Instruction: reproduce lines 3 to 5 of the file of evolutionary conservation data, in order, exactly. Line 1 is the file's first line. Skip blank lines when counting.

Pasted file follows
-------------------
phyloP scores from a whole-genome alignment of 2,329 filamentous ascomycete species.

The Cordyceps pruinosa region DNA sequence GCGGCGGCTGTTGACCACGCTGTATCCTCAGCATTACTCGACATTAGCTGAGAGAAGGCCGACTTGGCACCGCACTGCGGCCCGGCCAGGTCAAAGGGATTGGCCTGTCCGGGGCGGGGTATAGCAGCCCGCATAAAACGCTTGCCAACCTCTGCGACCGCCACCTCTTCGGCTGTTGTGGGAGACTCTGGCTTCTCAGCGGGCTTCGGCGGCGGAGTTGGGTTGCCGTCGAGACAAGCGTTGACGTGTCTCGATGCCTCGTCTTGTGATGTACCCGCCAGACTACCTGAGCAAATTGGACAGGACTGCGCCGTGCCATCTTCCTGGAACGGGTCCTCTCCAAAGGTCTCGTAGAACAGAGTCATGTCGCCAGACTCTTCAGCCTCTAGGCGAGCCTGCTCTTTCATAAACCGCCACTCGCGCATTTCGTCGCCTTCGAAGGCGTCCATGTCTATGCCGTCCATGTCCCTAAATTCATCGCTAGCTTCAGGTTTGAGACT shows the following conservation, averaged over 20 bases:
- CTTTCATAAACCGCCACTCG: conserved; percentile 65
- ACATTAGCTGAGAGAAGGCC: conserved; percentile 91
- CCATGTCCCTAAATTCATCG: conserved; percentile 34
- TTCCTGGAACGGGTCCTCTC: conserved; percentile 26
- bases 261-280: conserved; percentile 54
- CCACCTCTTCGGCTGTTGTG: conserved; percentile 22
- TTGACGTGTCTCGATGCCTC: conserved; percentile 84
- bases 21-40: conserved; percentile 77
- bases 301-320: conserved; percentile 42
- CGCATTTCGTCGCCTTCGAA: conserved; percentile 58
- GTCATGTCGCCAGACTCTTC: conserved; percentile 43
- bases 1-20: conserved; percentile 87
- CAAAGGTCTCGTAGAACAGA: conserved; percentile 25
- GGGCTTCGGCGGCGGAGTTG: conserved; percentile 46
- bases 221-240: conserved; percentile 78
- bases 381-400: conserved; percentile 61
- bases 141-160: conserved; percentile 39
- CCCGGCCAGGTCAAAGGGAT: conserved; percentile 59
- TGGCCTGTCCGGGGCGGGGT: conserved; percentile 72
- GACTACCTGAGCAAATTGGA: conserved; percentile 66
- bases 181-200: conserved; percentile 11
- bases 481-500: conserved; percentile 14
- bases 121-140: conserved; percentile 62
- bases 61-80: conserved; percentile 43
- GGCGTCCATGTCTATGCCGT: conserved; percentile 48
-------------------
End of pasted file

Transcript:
- CTTTCATAAACCGCCACTCG: conserved; percentile 65
- ACATTAGCTGAGAGAAGGCC: conserved; percentile 91
- CCATGTCCCTAAATTCATCG: conserved; percentile 34